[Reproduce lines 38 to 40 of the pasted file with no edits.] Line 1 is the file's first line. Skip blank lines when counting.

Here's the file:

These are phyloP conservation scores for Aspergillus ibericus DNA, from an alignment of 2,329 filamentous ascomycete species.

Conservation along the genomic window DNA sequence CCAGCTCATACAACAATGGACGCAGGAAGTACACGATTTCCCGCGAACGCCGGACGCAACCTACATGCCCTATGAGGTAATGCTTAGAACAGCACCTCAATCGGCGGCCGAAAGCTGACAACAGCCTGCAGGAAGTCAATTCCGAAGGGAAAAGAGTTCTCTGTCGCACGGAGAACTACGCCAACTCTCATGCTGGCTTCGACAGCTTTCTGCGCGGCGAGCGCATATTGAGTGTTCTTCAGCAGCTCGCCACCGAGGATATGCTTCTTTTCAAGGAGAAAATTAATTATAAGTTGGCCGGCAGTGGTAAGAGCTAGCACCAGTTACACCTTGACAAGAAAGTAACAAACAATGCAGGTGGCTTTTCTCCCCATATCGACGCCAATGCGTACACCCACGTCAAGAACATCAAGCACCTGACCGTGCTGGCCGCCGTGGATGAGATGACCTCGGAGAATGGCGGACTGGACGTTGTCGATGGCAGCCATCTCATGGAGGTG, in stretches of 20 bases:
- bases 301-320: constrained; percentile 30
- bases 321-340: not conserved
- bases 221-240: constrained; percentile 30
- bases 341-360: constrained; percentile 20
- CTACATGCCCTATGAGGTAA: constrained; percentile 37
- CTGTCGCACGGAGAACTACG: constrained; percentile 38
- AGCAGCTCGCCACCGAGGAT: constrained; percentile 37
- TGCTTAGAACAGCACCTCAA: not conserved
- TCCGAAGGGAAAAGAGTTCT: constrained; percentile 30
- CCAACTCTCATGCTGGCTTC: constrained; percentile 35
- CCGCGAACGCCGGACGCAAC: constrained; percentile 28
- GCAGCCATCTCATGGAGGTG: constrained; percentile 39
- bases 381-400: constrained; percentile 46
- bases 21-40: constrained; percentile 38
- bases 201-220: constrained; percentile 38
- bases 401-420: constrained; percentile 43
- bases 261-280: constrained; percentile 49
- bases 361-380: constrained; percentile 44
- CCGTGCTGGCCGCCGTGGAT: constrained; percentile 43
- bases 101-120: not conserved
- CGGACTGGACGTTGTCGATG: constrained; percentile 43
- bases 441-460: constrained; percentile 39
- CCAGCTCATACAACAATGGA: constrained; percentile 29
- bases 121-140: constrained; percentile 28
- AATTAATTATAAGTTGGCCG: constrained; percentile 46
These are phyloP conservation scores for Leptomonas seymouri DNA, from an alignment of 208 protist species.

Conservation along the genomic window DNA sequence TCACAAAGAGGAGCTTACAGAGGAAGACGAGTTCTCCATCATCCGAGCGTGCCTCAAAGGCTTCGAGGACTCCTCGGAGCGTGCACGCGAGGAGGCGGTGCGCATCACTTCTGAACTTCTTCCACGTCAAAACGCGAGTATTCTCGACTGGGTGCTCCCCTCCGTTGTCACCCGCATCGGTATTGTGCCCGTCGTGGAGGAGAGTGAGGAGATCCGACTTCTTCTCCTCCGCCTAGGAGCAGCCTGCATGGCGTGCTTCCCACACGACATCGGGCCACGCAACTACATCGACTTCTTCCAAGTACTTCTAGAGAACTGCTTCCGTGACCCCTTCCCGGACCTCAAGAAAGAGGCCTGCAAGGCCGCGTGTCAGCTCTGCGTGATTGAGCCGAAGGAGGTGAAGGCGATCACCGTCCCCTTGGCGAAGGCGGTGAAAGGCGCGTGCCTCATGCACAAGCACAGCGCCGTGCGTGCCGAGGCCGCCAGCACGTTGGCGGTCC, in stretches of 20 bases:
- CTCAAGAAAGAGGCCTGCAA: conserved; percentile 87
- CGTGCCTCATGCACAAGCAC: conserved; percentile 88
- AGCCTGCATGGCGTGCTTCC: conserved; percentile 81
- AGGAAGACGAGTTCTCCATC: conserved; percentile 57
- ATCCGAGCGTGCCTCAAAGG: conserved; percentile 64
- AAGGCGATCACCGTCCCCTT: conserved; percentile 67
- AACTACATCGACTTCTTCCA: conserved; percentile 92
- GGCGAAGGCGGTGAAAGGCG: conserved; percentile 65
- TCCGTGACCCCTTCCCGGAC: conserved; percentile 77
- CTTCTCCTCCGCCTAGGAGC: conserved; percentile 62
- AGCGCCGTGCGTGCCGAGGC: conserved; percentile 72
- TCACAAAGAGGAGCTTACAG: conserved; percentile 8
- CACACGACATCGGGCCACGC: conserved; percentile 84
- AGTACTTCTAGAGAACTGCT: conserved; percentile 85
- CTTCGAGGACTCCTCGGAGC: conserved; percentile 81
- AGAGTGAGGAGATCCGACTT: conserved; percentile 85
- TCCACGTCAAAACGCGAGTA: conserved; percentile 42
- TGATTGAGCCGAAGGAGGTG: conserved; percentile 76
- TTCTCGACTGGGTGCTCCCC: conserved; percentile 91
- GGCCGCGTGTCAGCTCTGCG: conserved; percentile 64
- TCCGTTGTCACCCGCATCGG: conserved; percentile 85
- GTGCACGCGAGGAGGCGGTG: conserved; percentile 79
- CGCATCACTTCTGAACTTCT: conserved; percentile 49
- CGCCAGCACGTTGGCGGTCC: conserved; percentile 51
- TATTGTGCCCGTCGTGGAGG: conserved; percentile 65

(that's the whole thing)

- TCCGTGACCCCTTCCCGGAC: conserved; percentile 77
- CTTCTCCTCCGCCTAGGAGC: conserved; percentile 62
- AGCGCCGTGCGTGCCGAGGC: conserved; percentile 72